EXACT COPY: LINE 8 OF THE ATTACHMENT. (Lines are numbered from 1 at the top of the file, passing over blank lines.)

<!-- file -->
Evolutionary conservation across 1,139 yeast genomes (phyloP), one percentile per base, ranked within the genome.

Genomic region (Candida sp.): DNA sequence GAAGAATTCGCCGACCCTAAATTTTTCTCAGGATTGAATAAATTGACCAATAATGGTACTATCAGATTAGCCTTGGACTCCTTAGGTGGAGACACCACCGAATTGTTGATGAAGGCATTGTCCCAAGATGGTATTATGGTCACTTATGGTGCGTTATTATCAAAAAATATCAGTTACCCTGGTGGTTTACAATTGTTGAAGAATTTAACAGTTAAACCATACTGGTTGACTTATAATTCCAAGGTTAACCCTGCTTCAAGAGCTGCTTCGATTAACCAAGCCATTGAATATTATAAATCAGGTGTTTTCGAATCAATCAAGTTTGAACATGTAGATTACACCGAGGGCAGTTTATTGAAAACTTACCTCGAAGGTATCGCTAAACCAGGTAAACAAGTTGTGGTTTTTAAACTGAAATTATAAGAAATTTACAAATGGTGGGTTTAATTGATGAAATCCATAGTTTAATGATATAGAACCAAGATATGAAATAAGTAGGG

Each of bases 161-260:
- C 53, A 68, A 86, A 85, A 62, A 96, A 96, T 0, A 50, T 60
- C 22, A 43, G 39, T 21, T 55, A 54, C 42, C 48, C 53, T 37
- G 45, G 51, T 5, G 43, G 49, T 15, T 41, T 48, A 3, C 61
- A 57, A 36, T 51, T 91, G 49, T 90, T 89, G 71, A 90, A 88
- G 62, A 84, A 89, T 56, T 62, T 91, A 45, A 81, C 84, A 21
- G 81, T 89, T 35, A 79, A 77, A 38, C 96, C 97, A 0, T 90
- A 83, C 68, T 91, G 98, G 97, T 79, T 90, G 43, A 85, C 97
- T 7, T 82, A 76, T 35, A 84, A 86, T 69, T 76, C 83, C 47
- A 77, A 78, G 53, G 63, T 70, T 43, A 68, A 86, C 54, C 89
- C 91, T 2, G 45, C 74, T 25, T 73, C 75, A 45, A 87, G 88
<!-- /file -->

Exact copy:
- G 62, A 84, A 89, T 56, T 62, T 91, A 45, A 81, C 84, A 21